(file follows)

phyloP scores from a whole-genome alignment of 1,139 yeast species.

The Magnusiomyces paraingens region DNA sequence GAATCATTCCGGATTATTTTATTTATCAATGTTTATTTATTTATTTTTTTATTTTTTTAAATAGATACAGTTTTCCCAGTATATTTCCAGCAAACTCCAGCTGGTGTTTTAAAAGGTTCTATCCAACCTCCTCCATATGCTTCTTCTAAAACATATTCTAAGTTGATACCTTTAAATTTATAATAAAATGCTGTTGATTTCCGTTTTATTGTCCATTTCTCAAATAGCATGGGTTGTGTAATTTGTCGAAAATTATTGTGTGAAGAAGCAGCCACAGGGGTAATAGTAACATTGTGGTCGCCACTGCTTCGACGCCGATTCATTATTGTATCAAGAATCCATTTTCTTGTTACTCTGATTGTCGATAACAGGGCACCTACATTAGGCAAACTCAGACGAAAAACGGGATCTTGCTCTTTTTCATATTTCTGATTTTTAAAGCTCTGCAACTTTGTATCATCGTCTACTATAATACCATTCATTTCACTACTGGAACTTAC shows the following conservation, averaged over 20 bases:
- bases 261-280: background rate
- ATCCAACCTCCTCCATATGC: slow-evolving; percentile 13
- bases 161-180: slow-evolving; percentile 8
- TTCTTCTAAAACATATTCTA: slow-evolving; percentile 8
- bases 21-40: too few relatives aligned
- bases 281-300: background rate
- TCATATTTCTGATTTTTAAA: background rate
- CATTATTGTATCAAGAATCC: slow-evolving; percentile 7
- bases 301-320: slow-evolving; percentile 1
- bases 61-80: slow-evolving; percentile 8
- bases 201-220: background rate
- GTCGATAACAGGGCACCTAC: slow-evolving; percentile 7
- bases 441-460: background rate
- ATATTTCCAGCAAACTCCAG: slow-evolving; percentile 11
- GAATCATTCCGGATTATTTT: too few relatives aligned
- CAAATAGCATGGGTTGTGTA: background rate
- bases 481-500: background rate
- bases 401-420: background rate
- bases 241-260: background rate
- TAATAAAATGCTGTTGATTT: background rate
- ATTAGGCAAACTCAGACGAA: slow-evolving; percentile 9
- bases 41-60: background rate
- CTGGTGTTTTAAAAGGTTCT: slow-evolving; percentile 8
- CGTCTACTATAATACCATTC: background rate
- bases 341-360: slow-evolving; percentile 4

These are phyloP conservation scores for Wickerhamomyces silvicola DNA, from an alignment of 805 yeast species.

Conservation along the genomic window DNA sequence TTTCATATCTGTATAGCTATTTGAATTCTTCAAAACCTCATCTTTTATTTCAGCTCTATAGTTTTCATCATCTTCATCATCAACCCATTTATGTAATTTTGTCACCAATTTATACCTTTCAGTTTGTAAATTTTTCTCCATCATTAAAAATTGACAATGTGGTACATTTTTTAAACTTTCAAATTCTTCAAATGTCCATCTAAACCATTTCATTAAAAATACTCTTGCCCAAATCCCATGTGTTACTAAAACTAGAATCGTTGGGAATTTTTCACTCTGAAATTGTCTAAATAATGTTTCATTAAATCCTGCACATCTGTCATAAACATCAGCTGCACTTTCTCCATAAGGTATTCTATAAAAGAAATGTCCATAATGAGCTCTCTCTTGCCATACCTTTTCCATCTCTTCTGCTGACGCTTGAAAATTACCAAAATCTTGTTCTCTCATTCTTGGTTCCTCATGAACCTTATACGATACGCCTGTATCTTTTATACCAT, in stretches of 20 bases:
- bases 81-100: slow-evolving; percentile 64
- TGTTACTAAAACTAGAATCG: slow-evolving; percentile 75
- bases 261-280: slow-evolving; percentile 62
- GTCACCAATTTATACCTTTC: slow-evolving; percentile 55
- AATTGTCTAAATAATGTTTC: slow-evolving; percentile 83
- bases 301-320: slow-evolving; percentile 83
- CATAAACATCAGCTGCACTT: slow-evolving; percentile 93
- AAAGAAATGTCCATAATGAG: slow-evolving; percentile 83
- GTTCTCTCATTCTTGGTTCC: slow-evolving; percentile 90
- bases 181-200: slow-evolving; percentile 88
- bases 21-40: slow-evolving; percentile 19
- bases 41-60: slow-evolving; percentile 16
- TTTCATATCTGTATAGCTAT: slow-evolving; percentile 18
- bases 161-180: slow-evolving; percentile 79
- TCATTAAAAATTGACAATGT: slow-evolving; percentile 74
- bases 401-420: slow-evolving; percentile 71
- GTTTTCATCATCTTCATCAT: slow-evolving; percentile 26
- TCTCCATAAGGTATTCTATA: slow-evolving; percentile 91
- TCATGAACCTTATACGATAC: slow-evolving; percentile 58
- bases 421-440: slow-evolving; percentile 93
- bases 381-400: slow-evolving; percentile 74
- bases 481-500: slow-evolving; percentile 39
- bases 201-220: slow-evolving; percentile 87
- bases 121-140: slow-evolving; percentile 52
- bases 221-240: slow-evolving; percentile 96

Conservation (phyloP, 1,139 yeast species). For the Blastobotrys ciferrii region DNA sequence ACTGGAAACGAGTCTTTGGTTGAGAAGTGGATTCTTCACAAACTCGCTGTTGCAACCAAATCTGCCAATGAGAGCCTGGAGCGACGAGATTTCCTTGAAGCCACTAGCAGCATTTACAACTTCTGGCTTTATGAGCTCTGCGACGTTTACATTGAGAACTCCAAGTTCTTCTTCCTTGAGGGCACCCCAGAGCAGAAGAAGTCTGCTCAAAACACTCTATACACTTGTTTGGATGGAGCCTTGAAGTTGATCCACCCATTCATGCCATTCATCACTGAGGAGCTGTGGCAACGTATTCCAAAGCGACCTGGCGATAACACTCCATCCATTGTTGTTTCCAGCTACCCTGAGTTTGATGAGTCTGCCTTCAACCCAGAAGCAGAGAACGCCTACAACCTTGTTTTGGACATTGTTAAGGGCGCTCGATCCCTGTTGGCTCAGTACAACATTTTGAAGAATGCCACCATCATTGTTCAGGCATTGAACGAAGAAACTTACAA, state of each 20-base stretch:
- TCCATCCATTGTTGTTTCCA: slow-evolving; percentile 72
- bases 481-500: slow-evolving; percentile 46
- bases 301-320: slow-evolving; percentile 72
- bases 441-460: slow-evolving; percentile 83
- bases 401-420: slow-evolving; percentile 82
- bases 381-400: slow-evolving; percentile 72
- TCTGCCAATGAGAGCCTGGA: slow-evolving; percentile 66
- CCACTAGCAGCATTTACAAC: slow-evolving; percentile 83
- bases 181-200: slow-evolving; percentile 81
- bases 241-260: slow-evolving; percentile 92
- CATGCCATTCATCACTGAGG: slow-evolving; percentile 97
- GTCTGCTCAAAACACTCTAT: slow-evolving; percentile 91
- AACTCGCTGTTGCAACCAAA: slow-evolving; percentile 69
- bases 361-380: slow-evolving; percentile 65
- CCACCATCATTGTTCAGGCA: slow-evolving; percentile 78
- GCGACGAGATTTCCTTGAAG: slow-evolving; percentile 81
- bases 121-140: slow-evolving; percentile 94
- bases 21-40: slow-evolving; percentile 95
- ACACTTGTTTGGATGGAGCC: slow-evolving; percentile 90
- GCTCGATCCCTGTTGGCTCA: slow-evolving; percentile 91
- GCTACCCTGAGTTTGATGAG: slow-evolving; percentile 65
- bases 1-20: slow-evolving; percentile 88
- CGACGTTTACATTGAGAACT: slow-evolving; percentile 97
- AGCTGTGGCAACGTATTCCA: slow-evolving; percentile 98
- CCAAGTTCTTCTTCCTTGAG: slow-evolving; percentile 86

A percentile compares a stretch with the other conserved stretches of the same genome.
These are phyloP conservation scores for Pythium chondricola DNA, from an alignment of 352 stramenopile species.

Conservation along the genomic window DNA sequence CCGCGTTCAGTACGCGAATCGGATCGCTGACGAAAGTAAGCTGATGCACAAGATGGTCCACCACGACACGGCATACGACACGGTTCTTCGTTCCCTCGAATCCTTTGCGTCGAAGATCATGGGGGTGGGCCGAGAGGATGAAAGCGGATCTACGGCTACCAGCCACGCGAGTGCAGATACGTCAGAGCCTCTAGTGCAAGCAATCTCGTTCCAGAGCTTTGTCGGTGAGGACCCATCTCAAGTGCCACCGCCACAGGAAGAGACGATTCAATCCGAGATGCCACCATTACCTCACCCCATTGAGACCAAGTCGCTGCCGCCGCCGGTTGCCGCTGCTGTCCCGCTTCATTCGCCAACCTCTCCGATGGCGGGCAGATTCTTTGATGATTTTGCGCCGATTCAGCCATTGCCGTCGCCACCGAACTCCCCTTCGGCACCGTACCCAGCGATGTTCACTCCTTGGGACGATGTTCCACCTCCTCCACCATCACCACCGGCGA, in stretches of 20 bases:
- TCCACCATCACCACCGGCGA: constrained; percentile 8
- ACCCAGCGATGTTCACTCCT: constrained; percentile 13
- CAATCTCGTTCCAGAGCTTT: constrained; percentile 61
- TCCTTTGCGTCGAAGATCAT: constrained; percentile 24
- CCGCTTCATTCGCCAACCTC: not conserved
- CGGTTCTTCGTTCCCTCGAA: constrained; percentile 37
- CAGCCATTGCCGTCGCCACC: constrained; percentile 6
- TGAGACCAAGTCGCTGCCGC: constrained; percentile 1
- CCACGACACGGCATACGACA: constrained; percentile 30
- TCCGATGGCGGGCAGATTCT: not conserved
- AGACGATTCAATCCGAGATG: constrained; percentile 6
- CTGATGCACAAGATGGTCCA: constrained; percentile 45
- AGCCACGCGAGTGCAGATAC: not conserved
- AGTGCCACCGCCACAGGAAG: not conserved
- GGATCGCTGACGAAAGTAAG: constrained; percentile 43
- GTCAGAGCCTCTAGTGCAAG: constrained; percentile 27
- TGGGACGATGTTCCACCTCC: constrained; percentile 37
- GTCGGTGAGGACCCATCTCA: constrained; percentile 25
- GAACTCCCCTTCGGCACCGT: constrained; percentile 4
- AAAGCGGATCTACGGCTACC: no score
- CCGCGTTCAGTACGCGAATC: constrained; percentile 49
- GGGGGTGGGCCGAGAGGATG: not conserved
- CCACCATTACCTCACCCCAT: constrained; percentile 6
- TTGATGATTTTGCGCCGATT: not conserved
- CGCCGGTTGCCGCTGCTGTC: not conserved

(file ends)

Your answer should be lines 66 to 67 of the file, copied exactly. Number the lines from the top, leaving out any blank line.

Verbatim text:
- CATGCCATTCATCACTGAGG: slow-evolving; percentile 97
- GTCTGCTCAAAACACTCTAT: slow-evolving; percentile 91